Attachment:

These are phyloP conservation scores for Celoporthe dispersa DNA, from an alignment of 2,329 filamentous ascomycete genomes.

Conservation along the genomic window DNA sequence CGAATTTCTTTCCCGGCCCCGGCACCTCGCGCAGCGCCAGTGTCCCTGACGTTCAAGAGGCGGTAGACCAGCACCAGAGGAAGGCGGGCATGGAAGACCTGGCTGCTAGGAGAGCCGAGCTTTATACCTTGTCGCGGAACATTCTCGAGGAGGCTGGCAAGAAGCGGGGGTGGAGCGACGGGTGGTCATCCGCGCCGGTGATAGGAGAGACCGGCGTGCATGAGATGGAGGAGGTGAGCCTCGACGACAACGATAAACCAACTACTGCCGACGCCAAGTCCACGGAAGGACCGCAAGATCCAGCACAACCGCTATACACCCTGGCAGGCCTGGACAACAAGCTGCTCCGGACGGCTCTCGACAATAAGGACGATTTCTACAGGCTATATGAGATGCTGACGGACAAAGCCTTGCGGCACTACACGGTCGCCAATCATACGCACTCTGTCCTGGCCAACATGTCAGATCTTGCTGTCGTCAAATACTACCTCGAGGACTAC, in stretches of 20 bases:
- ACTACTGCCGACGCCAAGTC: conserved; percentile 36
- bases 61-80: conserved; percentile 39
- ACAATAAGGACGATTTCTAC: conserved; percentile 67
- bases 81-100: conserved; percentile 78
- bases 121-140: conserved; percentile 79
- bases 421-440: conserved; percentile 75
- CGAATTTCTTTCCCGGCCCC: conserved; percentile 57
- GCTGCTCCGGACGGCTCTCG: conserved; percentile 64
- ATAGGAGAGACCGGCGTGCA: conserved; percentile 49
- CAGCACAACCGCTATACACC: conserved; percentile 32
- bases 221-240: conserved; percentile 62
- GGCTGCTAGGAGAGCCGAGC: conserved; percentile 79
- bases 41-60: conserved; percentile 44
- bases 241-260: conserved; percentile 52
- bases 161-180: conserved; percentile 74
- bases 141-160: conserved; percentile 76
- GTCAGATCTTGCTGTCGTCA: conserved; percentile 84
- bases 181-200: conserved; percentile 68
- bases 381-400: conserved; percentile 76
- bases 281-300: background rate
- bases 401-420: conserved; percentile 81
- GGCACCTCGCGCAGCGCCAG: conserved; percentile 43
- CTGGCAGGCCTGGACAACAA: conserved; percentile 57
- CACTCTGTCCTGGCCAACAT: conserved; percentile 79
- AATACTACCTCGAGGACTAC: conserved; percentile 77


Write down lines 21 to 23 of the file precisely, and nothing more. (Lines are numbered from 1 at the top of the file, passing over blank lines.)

- bases 381-400: conserved; percentile 76
- bases 281-300: background rate
- bases 401-420: conserved; percentile 81